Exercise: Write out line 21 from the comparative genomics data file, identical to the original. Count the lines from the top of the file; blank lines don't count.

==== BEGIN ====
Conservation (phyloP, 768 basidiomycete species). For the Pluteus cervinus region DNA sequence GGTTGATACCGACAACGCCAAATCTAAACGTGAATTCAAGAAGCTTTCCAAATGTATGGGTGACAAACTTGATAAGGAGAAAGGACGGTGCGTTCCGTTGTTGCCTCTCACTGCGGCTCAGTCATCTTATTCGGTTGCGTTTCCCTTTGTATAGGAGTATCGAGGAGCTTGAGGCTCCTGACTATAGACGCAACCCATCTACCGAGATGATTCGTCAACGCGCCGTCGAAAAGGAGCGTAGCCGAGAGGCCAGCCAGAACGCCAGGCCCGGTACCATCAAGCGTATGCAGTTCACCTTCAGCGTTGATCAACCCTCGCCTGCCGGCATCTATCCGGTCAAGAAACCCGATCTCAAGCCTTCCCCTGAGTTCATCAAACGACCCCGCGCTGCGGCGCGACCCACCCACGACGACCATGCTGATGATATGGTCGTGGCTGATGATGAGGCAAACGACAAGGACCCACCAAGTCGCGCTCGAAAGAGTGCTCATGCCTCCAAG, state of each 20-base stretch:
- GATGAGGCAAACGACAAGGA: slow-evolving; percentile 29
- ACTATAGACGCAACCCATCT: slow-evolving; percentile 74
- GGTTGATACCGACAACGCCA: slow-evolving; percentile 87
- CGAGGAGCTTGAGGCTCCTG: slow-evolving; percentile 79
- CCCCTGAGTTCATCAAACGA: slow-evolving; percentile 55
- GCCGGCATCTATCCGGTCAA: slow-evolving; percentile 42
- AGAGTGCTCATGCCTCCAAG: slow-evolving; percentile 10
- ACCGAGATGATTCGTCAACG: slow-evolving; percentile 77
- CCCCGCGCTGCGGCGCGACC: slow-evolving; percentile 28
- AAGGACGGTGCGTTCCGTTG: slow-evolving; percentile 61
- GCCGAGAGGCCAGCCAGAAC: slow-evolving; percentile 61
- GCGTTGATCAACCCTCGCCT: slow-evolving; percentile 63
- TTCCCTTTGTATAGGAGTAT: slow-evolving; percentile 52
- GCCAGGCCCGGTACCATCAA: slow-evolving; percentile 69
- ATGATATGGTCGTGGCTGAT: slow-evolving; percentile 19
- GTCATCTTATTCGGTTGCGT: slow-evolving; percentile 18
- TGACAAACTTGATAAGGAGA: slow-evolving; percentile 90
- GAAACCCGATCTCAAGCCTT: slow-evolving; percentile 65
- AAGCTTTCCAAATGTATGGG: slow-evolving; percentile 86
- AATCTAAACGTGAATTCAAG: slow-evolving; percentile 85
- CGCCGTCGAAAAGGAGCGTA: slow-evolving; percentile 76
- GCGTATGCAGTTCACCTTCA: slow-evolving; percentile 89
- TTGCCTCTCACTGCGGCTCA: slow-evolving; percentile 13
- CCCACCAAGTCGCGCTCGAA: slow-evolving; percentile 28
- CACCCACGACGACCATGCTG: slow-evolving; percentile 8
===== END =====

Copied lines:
- AATCTAAACGTGAATTCAAG: slow-evolving; percentile 85